Cancer cells possess metabolic properties that are different from benign cells. These unique characteristics have become attractive targets that are being actively investigated for cancer therapy. p21cip1/waf1, also known as Cyclin-Dependent Kinase inhibitor 1A, is encoded by the CDKN1A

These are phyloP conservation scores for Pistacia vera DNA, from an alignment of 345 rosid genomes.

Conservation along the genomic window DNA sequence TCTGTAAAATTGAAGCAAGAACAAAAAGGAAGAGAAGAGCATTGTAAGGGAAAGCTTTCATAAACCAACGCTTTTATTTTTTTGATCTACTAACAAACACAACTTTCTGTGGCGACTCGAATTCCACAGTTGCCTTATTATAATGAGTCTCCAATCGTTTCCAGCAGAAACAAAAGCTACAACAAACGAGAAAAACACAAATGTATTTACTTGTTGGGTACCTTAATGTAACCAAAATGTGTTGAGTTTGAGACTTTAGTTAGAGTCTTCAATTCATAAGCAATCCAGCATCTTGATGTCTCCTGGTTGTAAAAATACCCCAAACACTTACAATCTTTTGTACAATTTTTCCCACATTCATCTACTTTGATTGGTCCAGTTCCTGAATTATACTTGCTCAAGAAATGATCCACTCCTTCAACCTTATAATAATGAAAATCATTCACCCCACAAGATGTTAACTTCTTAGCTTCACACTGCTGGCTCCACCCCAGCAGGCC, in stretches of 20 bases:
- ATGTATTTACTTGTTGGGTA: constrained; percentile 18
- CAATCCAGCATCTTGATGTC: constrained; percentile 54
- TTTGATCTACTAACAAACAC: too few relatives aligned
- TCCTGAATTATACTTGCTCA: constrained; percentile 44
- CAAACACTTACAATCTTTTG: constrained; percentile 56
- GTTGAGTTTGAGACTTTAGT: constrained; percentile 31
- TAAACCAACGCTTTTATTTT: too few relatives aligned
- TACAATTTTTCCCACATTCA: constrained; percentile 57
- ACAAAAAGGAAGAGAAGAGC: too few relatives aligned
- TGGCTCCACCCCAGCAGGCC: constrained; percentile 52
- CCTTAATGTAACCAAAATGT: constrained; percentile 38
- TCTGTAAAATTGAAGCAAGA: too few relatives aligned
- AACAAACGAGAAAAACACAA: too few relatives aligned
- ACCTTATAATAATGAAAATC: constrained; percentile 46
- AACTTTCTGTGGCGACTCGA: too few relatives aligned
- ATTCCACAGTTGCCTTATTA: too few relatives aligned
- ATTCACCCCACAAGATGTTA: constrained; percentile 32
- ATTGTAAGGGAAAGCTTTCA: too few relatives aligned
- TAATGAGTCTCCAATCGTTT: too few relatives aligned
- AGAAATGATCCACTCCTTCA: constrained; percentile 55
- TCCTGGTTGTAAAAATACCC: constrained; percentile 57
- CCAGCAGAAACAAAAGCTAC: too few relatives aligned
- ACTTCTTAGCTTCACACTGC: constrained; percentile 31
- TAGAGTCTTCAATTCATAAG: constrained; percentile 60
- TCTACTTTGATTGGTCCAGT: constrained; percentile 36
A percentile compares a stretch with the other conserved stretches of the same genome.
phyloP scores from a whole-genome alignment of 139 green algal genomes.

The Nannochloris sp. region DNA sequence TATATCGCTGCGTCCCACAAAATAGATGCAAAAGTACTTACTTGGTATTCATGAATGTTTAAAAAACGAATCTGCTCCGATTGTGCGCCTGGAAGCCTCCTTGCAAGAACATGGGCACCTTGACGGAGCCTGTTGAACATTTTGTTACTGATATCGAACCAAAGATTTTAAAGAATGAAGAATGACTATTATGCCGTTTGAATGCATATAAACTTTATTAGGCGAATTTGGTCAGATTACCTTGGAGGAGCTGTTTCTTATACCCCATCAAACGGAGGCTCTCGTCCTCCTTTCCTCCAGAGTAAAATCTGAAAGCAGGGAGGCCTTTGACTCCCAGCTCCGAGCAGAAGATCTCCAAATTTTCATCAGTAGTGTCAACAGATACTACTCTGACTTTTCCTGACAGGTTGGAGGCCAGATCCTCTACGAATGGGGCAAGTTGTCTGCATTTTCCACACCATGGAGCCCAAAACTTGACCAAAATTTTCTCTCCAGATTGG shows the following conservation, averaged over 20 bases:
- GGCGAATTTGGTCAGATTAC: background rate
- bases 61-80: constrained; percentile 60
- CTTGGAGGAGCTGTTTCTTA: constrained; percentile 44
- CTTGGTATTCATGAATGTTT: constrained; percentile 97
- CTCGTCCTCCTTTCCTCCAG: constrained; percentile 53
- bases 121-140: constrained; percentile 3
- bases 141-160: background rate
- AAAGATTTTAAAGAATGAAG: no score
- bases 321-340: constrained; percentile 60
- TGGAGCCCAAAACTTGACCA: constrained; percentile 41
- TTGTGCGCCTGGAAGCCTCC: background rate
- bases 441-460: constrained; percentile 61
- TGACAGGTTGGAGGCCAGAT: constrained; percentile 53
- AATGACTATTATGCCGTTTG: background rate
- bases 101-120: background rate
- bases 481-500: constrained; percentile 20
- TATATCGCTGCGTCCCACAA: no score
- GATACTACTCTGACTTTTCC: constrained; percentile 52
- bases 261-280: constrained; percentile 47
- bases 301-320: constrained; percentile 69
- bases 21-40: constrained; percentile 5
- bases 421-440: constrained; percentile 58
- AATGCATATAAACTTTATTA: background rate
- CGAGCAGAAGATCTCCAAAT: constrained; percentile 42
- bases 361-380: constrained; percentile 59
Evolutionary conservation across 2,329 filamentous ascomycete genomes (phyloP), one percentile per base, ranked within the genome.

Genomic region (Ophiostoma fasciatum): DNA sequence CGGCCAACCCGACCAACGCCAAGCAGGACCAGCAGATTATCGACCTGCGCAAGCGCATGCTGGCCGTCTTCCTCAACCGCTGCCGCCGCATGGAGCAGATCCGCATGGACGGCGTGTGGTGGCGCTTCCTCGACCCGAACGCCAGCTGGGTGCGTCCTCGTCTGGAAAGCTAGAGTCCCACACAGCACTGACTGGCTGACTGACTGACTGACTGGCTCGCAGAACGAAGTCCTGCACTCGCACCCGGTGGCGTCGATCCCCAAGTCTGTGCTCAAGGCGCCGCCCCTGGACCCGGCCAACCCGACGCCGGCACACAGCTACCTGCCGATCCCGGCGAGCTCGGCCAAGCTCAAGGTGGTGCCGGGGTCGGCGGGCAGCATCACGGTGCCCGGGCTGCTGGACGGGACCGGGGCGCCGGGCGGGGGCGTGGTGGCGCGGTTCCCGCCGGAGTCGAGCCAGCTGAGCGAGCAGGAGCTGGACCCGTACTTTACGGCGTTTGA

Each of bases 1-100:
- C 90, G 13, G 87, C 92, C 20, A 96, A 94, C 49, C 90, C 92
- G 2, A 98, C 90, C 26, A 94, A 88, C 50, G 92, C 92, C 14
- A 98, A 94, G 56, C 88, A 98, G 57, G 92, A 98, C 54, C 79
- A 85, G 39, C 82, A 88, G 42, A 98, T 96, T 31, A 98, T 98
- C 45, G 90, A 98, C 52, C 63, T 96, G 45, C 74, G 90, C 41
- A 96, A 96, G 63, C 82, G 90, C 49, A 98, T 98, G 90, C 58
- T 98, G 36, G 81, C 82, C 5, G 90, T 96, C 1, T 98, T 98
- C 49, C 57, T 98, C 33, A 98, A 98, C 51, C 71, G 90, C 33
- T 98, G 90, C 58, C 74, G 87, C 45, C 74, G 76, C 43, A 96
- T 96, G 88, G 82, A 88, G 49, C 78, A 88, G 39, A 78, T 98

gene. It is a major p53 target gene involved in cell cycle progression that has been extensively evaluated. To date, p21 has been reported to regulate various cell functions, both dependent and independent of p53. Besides regulating the cell cycle, p21 also modulates apoptosis, induces senescence, and maintains cellular quiescence in response to various stimuli. p21 transcription is induced in response to stresses, including those from oxidative and chemotherapeutic treatment. A recent study has shown that in response to metabolic stresses such as nutrient and energy depletion, p21 expression is induced to regulate various cell functions. Despite the biological significance, the mechanism of p21 regulation in cancer adaptation to metabolic stress is underexplored and thus represents an exciting field. This review focuses on the recent development of p21 regulation in response to metabolic stress and its impact in inducing cell cycle arrest and death in cancer cells.
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